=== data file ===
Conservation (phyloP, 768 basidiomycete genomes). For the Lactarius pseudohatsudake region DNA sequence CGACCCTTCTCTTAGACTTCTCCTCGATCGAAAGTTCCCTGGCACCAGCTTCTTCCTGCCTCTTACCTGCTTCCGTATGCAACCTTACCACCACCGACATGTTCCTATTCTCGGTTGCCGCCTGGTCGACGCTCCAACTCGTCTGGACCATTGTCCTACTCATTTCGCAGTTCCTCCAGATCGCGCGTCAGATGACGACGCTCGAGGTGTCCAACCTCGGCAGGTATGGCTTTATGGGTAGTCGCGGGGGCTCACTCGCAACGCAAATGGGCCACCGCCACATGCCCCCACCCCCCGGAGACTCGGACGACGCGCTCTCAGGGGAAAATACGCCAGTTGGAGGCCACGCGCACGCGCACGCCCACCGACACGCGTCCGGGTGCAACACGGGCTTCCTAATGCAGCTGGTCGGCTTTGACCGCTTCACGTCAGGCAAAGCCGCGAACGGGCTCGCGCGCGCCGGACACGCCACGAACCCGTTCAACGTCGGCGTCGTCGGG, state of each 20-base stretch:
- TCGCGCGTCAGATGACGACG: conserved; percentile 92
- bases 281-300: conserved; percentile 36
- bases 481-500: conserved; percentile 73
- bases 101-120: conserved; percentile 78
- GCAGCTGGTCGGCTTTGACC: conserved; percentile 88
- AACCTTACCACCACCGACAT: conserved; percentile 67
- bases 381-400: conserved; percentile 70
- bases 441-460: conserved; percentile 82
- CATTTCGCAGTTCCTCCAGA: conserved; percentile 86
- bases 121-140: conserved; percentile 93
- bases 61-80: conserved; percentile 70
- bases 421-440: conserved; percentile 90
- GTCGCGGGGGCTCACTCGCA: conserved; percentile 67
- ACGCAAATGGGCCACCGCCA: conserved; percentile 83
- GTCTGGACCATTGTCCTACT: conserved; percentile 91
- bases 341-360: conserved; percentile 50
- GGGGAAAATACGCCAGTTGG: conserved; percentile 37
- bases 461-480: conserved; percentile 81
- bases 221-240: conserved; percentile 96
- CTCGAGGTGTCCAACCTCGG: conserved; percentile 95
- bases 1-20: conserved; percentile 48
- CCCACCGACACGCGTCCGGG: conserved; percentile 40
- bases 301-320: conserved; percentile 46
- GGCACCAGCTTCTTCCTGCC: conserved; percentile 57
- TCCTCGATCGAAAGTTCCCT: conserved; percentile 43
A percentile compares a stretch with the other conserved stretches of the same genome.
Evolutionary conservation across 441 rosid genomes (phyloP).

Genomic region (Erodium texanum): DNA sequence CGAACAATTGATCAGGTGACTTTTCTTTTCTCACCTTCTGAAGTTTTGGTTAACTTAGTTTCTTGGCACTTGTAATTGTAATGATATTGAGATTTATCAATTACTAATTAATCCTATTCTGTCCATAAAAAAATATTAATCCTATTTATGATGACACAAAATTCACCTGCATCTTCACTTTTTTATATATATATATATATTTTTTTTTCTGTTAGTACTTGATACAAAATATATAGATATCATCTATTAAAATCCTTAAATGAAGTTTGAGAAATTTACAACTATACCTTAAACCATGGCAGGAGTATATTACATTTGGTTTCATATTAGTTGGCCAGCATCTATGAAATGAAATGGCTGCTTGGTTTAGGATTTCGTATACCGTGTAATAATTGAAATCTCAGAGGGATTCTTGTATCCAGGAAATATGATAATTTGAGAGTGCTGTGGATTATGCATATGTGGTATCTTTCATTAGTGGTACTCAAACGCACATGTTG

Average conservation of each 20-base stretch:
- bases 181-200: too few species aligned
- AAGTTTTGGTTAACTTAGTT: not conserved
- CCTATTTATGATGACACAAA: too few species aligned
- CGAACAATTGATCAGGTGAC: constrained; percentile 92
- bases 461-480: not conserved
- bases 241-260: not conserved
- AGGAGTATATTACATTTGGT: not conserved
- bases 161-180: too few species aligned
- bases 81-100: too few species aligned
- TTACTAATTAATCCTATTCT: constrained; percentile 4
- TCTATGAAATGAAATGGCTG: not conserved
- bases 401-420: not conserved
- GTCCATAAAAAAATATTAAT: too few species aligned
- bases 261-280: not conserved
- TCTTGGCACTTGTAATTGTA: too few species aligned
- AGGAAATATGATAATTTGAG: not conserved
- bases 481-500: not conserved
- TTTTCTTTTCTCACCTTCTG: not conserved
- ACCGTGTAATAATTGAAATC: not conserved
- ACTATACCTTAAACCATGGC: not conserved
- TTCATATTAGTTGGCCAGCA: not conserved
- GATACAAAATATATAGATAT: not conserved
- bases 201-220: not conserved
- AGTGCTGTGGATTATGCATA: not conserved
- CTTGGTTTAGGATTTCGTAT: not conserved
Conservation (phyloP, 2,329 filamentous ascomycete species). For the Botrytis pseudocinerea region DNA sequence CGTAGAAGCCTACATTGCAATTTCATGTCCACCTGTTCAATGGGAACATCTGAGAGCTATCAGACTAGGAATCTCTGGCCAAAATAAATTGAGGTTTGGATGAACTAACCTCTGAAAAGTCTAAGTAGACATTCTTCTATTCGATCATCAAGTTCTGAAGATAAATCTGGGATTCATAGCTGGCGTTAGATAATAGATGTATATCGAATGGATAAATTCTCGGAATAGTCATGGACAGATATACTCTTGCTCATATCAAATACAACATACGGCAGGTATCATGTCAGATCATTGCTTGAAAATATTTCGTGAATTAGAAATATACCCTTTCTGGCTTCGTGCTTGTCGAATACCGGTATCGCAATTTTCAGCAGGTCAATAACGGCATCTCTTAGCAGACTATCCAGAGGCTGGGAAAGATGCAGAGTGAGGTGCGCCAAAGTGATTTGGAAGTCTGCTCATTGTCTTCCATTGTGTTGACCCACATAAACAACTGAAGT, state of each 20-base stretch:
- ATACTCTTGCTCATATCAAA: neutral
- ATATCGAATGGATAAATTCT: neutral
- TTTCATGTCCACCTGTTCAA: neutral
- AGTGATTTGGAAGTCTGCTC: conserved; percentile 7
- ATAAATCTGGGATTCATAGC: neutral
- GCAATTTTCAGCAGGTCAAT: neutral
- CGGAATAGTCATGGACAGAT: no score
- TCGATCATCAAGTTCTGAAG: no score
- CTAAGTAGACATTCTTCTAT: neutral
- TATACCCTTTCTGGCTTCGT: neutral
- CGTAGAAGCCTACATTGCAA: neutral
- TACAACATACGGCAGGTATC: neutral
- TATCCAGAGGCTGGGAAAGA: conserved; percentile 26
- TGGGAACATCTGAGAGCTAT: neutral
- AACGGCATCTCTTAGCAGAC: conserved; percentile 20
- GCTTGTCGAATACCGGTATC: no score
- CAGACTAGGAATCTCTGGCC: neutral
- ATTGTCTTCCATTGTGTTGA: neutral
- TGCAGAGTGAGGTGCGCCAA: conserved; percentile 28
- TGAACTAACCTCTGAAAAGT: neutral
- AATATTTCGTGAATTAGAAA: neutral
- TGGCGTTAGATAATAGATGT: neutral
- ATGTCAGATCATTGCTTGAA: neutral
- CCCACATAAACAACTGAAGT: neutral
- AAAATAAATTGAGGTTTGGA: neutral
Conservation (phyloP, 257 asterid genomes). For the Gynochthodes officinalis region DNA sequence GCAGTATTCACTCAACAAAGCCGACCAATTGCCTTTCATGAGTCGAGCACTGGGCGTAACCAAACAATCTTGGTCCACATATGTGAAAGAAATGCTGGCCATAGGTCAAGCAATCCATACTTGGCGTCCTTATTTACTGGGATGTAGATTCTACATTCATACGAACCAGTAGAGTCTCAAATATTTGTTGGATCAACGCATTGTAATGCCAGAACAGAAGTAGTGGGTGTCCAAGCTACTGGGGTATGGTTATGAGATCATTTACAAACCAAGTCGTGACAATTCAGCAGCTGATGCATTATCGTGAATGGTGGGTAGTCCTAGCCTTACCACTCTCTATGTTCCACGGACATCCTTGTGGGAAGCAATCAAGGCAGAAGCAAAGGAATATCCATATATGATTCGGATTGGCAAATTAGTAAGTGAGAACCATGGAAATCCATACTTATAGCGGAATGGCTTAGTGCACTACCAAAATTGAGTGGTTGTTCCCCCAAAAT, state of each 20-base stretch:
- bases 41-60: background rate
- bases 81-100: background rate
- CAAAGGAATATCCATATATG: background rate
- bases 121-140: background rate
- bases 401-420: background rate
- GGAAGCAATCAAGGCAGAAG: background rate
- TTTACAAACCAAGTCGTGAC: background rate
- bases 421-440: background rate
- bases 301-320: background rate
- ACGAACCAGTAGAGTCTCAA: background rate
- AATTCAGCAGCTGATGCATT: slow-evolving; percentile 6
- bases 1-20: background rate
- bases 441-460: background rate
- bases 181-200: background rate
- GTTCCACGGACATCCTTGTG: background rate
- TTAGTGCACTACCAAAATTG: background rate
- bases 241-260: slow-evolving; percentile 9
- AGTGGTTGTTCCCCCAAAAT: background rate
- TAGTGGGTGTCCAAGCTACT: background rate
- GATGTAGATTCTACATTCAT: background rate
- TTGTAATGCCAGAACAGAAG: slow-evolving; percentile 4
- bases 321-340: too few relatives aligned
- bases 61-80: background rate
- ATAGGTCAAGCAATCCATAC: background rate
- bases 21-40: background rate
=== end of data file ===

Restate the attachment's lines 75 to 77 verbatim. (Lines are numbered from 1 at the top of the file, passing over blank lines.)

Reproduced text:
- TGCAGAGTGAGGTGCGCCAA: conserved; percentile 28
- TGAACTAACCTCTGAAAAGT: neutral
- AATATTTCGTGAATTAGAAA: neutral